Australia’s South Sea Islanders mostly around Mackay in north Queensland. Their exact numbers are uncertain, though estimates range from around 10,000 to 15,000-20,000 and even 30,000 – 60,000. The 2011 Census identified just over 4,000 South Sea Islander responses.
Between 1863 and 1904 more than 55,000 Melanesians (then known as Kanakas) were recruited, mainly from the New Hebrides (Vanuatu) and Solomon Islands, to work in the cane fields of Queensland. After the end of the contract labour system most returned, but more than 2,000 remained in Australia, many around Mackay in north Queensland.
Descendants of these Melanesian migrants, who suffered less institutional discrimination than their parents, gained housing from the Aboriginal and Islander Advancement Corporation in the 1960s, but access to education was inadequate and South Sea Islanders became one of the poorest groups in Australia. Although white Australians regarded them as Aborigines, they were not eligible for the benefits given to Aboriginal peoples unless they denied their South Sea Islander origins, and do not have land rights like other indigenous Australians.
In 1977 a Royal Commission into Human Relationships recommended that they be given access to the same benefits that were available to Aborigines. By the 1990s, the 11,000 South Sea Islanders were disadvantaged in terms of such basic needs as home ownership, health, education and employment; the unemployment rate was 28.5 per cent, two and a half times the national average, and few were employed in skilled occupations. South Sea Islanders continued to experience the outcome of a history of exploitation and racial discrimination similar to that of Aboriginal and Torres Strait Islander peoples, but were unrecognized as a distinct group. A 1992 Inquiry by the Human Rights and Equal Opportunity Commission recommended that they be formally recognized as a distinct disadvantaged group, and that schemes comparable with those available to Aboriginal and Torres Strait Islander peoples be made available to them. In 1994 the government accepted these recommendations and South Sea Islanders began to move towards a new future. While their cultural distinctiveness is recognised they have increasingly become absorbed into the wider community.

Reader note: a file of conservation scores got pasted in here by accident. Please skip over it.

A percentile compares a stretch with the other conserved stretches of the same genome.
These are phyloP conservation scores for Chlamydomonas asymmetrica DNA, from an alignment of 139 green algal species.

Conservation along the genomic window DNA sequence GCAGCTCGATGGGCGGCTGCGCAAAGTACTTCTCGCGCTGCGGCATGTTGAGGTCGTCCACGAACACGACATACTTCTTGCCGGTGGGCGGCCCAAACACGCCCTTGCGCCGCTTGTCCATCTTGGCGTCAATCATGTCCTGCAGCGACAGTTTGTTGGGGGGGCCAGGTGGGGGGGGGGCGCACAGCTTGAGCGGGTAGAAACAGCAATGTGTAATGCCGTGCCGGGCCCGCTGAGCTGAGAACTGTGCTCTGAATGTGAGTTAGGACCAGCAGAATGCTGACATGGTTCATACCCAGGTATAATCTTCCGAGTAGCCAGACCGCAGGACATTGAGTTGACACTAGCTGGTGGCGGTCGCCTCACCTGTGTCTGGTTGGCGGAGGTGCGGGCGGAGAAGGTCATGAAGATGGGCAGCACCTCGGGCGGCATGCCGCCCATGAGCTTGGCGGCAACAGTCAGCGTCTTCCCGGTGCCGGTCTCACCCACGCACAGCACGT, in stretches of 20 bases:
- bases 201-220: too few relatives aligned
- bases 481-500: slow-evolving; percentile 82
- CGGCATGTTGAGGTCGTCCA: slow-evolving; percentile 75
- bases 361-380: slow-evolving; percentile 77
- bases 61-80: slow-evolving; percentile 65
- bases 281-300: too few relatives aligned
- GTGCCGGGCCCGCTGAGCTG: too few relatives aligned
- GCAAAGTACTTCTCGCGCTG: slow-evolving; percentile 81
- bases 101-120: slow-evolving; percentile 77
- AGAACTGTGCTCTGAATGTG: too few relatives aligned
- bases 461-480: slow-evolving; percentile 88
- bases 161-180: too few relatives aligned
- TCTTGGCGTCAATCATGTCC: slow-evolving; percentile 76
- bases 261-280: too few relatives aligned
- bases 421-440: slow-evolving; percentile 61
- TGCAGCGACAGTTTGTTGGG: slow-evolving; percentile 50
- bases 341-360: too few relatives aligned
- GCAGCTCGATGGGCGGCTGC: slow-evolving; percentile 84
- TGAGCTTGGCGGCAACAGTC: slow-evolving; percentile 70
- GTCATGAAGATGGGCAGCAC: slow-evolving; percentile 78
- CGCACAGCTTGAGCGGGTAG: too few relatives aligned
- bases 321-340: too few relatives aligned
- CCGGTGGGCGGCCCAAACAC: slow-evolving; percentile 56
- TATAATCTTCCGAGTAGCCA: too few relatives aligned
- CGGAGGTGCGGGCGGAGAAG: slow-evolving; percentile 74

This recognition came later in Queensland, and it was only in July 2000 that the Queensland government formally recognised South Sea Islanders as a distinct ethnic and cultural group and acknowledged their contribution to Queensland’s development. The government also recognised the discrimination, injustice, disadvantage and prejudice experienced by Australian South Sea Islanders throughout history and the significant disadvantage the community still faces today.
There is a need for not only recognition of the Australian South Sea Islanders as a distinct cultural group but a real need to start implementing some positive changes to assist South Sea Islanders in employment, services and other areas. Since federal recognition in 1994 and Queensland recognition in 2000 there has been minimal change, and community workers are seeking funds allocated to allow ‘area specific’ Australian South Sea Islander (ASSI) agencies to hire community development workers to work specifically with South Sea Islanders. Aboriginal and Torres Strait Islander Legal Services have serviced South Sea Islanders in some areas for many years, but South Sea islanders are seeking government resources to meet their needs and allow them to have appropriate service without prejudice.
A key concern of South Sea Islanders are the stolen wages of ancestors. Evidence suggests that the wages of approximately 15,000 men who died while working as indentured labourers in the sugar cane fields were not paid to their families; the amount would be the equivalent of AU$40 million today.
Over the past decade, there have also been efforts to establish links with relatives in Vanuatu, New Caledonia and Solomon Islands.
Updated November 2017
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